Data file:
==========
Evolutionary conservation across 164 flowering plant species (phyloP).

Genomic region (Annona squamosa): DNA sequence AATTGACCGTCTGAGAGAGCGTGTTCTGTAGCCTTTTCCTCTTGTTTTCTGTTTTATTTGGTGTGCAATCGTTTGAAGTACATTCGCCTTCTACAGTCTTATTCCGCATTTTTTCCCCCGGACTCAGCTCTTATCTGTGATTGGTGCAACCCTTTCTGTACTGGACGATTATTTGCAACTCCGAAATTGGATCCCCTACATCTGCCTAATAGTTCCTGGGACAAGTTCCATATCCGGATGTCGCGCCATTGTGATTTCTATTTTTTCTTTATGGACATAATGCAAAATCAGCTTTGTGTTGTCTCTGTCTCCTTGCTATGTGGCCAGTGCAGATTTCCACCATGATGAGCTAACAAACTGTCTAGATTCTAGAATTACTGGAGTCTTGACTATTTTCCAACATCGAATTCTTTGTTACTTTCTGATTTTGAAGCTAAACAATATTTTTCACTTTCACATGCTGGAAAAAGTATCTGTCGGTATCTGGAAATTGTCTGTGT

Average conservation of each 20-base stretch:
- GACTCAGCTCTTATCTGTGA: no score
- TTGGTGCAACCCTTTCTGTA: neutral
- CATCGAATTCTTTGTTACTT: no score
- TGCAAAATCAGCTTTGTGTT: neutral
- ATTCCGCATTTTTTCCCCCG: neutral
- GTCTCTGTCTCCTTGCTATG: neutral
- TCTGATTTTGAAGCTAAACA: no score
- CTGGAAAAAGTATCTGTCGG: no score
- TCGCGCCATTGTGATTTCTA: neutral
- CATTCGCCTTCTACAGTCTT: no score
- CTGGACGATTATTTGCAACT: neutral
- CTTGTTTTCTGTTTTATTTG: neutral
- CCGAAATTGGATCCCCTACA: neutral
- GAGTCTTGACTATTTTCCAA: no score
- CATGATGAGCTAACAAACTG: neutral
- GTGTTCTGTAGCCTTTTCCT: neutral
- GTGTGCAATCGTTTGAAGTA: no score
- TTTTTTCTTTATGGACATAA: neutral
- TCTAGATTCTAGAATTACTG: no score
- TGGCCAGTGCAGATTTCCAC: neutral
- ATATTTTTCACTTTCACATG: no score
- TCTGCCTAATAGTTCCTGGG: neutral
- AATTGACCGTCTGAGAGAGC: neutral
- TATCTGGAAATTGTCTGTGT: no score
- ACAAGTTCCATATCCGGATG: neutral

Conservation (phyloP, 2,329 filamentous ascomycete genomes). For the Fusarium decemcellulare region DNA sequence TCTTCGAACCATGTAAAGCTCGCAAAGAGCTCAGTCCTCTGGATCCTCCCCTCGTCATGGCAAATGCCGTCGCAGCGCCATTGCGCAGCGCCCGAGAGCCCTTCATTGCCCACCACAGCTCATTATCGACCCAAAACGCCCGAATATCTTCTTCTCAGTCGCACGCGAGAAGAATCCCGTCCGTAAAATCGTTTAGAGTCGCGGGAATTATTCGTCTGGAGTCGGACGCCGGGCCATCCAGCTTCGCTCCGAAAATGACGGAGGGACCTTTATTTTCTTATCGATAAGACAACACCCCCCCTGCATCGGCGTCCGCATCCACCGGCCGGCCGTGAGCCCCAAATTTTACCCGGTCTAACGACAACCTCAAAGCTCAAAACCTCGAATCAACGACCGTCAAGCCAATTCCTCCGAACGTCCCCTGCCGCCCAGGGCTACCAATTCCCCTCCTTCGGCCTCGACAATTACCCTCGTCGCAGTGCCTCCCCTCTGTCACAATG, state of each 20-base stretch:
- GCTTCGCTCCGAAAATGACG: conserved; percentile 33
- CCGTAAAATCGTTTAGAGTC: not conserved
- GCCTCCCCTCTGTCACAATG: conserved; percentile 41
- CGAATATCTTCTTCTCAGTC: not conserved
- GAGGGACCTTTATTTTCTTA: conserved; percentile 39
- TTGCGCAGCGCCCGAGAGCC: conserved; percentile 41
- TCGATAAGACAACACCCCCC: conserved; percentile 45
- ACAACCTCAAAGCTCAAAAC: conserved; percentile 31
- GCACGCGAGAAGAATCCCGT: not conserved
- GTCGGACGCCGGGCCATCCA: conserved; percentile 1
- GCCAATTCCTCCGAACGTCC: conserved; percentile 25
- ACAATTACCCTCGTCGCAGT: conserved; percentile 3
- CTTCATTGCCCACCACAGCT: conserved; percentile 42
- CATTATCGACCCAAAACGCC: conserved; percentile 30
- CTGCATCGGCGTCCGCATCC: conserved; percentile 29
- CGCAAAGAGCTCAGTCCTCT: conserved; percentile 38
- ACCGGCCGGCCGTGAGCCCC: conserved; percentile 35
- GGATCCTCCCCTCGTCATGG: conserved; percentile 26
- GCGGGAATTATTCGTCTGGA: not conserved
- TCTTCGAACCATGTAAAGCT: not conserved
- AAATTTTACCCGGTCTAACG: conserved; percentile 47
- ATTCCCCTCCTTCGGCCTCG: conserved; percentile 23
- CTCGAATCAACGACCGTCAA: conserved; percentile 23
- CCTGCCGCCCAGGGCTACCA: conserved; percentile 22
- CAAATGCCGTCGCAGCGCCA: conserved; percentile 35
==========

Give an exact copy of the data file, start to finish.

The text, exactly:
Evolutionary conservation across 164 flowering plant species (phyloP).

Genomic region (Annona squamosa): DNA sequence AATTGACCGTCTGAGAGAGCGTGTTCTGTAGCCTTTTCCTCTTGTTTTCTGTTTTATTTGGTGTGCAATCGTTTGAAGTACATTCGCCTTCTACAGTCTTATTCCGCATTTTTTCCCCCGGACTCAGCTCTTATCTGTGATTGGTGCAACCCTTTCTGTACTGGACGATTATTTGCAACTCCGAAATTGGATCCCCTACATCTGCCTAATAGTTCCTGGGACAAGTTCCATATCCGGATGTCGCGCCATTGTGATTTCTATTTTTTCTTTATGGACATAATGCAAAATCAGCTTTGTGTTGTCTCTGTCTCCTTGCTATGTGGCCAGTGCAGATTTCCACCATGATGAGCTAACAAACTGTCTAGATTCTAGAATTACTGGAGTCTTGACTATTTTCCAACATCGAATTCTTTGTTACTTTCTGATTTTGAAGCTAAACAATATTTTTCACTTTCACATGCTGGAAAAAGTATCTGTCGGTATCTGGAAATTGTCTGTGT

Average conservation of each 20-base stretch:
- GACTCAGCTCTTATCTGTGA: no score
- TTGGTGCAACCCTTTCTGTA: neutral
- CATCGAATTCTTTGTTACTT: no score
- TGCAAAATCAGCTTTGTGTT: neutral
- ATTCCGCATTTTTTCCCCCG: neutral
- GTCTCTGTCTCCTTGCTATG: neutral
- TCTGATTTTGAAGCTAAACA: no score
- CTGGAAAAAGTATCTGTCGG: no score
- TCGCGCCATTGTGATTTCTA: neutral
- CATTCGCCTTCTACAGTCTT: no score
- CTGGACGATTATTTGCAACT: neutral
- CTTGTTTTCTGTTTTATTTG: neutral
- CCGAAATTGGATCCCCTACA: neutral
- GAGTCTTGACTATTTTCCAA: no score
- CATGATGAGCTAACAAACTG: neutral
- GTGTTCTGTAGCCTTTTCCT: neutral
- GTGTGCAATCGTTTGAAGTA: no score
- TTTTTTCTTTATGGACATAA: neutral
- TCTAGATTCTAGAATTACTG: no score
- TGGCCAGTGCAGATTTCCAC: neutral
- ATATTTTTCACTTTCACATG: no score
- TCTGCCTAATAGTTCCTGGG: neutral
- AATTGACCGTCTGAGAGAGC: neutral
- TATCTGGAAATTGTCTGTGT: no score
- ACAAGTTCCATATCCGGATG: neutral

Conservation (phyloP, 2,329 filamentous ascomycete genomes). For the Fusarium decemcellulare region DNA sequence TCTTCGAACCATGTAAAGCTCGCAAAGAGCTCAGTCCTCTGGATCCTCCCCTCGTCATGGCAAATGCCGTCGCAGCGCCATTGCGCAGCGCCCGAGAGCCCTTCATTGCCCACCACAGCTCATTATCGACCCAAAACGCCCGAATATCTTCTTCTCAGTCGCACGCGAGAAGAATCCCGTCCGTAAAATCGTTTAGAGTCGCGGGAATTATTCGTCTGGAGTCGGACGCCGGGCCATCCAGCTTCGCTCCGAAAATGACGGAGGGACCTTTATTTTCTTATCGATAAGACAACACCCCCCCTGCATCGGCGTCCGCATCCACCGGCCGGCCGTGAGCCCCAAATTTTACCCGGTCTAACGACAACCTCAAAGCTCAAAACCTCGAATCAACGACCGTCAAGCCAATTCCTCCGAACGTCCCCTGCCGCCCAGGGCTACCAATTCCCCTCCTTCGGCCTCGACAATTACCCTCGTCGCAGTGCCTCCCCTCTGTCACAATG, state of each 20-base stretch:
- GCTTCGCTCCGAAAATGACG: conserved; percentile 33
- CCGTAAAATCGTTTAGAGTC: not conserved
- GCCTCCCCTCTGTCACAATG: conserved; percentile 41
- CGAATATCTTCTTCTCAGTC: not conserved
- GAGGGACCTTTATTTTCTTA: conserved; percentile 39
- TTGCGCAGCGCCCGAGAGCC: conserved; percentile 41
- TCGATAAGACAACACCCCCC: conserved; percentile 45
- ACAACCTCAAAGCTCAAAAC: conserved; percentile 31
- GCACGCGAGAAGAATCCCGT: not conserved
- GTCGGACGCCGGGCCATCCA: conserved; percentile 1
- GCCAATTCCTCCGAACGTCC: conserved; percentile 25
- ACAATTACCCTCGTCGCAGT: conserved; percentile 3
- CTTCATTGCCCACCACAGCT: conserved; percentile 42
- CATTATCGACCCAAAACGCC: conserved; percentile 30
- CTGCATCGGCGTCCGCATCC: conserved; percentile 29
- CGCAAAGAGCTCAGTCCTCT: conserved; percentile 38
- ACCGGCCGGCCGTGAGCCCC: conserved; percentile 35
- GGATCCTCCCCTCGTCATGG: conserved; percentile 26
- GCGGGAATTATTCGTCTGGA: not conserved
- TCTTCGAACCATGTAAAGCT: not conserved
- AAATTTTACCCGGTCTAACG: conserved; percentile 47
- ATTCCCCTCCTTCGGCCTCG: conserved; percentile 23
- CTCGAATCAACGACCGTCAA: conserved; percentile 23
- CCTGCCGCCCAGGGCTACCA: conserved; percentile 22
- CAAATGCCGTCGCAGCGCCA: conserved; percentile 35